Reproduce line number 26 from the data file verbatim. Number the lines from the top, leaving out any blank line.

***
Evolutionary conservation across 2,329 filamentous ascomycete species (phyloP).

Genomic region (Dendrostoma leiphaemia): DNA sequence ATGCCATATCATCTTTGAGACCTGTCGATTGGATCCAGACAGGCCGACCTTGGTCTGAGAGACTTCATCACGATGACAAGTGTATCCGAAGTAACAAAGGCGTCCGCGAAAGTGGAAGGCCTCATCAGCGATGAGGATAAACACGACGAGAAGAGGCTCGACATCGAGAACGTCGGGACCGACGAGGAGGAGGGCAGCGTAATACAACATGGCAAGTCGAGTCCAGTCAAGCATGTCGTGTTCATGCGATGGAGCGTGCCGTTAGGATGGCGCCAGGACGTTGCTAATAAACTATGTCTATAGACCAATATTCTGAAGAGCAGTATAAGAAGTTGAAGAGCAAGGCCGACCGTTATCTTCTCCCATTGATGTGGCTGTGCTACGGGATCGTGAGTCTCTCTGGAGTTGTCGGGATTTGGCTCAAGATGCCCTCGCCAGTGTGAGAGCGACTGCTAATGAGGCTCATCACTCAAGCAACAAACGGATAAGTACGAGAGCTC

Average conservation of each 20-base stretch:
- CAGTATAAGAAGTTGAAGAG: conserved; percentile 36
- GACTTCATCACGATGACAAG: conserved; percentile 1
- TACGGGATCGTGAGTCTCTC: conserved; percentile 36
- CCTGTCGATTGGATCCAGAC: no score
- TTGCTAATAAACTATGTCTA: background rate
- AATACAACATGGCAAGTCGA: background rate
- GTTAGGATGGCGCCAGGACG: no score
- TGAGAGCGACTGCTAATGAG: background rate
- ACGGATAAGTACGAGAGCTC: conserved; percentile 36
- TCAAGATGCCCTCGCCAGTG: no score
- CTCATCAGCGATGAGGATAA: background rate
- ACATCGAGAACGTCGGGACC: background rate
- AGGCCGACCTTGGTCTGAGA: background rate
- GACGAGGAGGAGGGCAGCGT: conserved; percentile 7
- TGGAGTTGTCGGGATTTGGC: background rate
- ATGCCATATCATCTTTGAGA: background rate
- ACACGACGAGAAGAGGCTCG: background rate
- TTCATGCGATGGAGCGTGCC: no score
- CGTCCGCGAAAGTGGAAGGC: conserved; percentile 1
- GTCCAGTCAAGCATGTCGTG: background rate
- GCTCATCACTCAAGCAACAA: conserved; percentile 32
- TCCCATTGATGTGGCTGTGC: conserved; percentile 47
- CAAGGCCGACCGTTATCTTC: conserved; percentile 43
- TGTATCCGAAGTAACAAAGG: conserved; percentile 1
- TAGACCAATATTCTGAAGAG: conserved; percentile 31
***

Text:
- CAAGGCCGACCGTTATCTTC: conserved; percentile 43